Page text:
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How renovations are going at Gainesville library branch, and when it will open
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As major renovations continue on the Gainesville branch of the Hall County Library System Thursday, June 18, 2020, a group of Hall County Library Board members take a tour of the building. - photo by Scott Rogers

The renovated Gainesville branch of the Hall County Library System will likely reopen in the early fall, after more than a year of the library operating in a temporary space across the street. 


The renovated space on Main Street will feature floor-to-ceiling windows to let in natural light, a dedicated story time room and additional study rooms. The spiral staircase near the front entrance will remain, and the children’s section will be moved to the back of the building, further from the doors. 


Library Director Lisa MacKinney said the renovated library will have three rooms for library programming and meetings, while the previous space had one. It will also have more space for youth services. While the genealogy department has been housed in the North Hall Technology Center during renovations, the reopened Gainesville branch will have a space for genealogy and local history research. 


Large windows will offer views of downtown Gainesville and brighten up the space. 

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A group of Hall County Library Board members take a tour of the Gainesville branch of the Hall County Library System Thursday, June 18, 2020, as it is still under major renovation. - photo by Scott Rogers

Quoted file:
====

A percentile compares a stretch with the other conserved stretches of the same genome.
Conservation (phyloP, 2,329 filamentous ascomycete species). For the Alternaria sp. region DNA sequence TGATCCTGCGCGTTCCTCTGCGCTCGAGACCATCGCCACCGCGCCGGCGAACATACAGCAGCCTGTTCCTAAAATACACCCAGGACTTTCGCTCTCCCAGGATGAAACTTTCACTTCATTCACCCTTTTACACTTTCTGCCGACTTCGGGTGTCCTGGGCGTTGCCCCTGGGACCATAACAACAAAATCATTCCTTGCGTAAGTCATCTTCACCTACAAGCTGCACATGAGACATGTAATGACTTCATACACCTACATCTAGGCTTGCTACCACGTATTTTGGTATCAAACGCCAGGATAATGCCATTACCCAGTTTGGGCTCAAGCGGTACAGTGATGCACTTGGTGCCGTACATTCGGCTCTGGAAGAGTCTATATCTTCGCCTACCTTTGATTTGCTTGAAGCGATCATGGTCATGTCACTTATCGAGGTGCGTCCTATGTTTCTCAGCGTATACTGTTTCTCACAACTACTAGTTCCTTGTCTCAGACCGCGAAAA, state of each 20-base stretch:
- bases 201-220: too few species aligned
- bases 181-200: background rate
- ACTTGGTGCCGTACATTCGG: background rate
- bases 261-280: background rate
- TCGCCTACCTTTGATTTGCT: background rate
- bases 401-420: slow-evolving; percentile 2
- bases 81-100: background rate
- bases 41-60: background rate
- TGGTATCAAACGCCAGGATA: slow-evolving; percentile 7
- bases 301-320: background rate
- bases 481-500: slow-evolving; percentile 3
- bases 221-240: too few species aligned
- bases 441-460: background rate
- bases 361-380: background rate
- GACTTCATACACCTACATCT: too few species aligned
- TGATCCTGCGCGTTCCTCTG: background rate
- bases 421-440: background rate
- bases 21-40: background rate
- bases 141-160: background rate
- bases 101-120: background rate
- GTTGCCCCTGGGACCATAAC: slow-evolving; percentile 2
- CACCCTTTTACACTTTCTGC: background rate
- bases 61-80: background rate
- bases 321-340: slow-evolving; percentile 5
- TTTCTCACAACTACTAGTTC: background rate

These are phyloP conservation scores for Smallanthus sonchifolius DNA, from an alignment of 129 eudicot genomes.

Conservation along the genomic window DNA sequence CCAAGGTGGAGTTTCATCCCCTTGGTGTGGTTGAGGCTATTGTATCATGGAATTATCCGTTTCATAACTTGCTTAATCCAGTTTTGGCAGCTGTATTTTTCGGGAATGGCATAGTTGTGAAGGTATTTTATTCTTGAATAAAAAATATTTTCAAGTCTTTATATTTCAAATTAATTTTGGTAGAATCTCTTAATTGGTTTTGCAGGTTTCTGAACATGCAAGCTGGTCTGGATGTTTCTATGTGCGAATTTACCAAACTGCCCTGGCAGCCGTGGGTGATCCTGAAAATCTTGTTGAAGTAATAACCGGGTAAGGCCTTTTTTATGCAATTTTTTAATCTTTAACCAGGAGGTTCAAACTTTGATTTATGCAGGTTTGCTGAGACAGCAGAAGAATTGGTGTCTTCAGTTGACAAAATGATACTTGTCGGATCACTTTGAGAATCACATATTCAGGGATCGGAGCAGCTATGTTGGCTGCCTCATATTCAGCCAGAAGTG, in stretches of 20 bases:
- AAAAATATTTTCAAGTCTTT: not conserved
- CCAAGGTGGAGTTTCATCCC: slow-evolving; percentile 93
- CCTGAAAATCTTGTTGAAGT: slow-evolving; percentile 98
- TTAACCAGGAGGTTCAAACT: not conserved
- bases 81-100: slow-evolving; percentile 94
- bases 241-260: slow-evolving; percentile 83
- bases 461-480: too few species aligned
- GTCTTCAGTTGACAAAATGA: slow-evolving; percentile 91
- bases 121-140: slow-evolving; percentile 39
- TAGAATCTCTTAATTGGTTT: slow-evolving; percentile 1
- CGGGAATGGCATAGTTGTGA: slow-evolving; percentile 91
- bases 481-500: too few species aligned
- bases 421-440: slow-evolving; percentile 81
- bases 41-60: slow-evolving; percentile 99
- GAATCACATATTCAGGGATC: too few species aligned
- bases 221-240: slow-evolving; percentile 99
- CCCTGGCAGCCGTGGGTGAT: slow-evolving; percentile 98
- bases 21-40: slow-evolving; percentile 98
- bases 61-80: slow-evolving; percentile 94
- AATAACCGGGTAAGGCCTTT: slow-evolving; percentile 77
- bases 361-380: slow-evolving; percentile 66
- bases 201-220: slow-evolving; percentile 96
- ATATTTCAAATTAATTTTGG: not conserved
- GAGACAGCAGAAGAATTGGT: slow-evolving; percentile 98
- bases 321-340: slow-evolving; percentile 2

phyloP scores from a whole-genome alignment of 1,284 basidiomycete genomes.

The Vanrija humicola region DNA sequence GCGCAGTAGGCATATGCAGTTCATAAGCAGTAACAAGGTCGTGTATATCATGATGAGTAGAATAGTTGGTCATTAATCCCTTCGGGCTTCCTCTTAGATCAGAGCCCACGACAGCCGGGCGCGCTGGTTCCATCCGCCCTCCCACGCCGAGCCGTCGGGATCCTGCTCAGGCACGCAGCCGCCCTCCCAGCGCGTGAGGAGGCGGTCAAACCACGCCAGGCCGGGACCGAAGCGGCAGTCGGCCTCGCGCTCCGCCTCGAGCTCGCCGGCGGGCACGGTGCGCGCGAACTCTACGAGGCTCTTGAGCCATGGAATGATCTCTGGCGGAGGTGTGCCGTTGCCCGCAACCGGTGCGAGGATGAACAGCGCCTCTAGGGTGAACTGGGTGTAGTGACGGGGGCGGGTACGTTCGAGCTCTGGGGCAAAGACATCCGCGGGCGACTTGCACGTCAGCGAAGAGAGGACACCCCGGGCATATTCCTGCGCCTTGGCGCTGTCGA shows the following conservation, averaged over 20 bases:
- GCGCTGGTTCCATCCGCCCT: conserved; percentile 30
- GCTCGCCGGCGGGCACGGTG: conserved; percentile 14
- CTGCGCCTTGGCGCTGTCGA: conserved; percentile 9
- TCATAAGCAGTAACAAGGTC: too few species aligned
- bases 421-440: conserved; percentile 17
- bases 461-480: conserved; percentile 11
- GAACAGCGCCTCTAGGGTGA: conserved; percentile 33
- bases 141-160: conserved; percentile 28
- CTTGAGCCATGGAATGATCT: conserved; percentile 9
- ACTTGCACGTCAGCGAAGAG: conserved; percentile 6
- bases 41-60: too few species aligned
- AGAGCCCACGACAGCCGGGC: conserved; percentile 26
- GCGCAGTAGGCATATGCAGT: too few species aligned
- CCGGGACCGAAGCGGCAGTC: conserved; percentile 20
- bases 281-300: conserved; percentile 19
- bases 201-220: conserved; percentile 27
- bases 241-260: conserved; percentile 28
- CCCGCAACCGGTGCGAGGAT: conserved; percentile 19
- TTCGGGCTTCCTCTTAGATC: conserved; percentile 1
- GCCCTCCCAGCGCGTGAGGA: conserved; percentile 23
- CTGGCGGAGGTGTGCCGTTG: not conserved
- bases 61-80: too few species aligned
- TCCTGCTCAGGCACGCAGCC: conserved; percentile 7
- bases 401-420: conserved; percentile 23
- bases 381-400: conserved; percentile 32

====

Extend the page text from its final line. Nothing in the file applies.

“We did a lot of focus groups when we first began planning the building and more light was one of the biggest things that we heard, was how to make it look lighter and more friendly,” MacKinney said.  


The downtown library has been under construction since spring 2019, and for more than a year, the branch has been in a temporary location at 100 Brenau Ave. across the street. The renovations have involved heavy demolition, including the temporary removal of the exterior walls. 


“We heard, ‘What happened? Was there a fire?’ We actually got those kinds of questions,” MacKinney said of the early stages of renovations. “Now, it’s just the opposite, and everybody is so excited about how gorgeous the outside looks.” 


MacKinney said due to the COVID-19 pandemic, inmate labor was unavailable for some portions of the project, and about $50,000 to $60,000 was used to find contractors for the work. There had already been room in the budget for that adjustment, she said. 


The renovations are being funded by a $2 million grant from the University System of Georgia and about $3 million in city of Gainesville impact fees and county special purpose local option sales tax dollars. 

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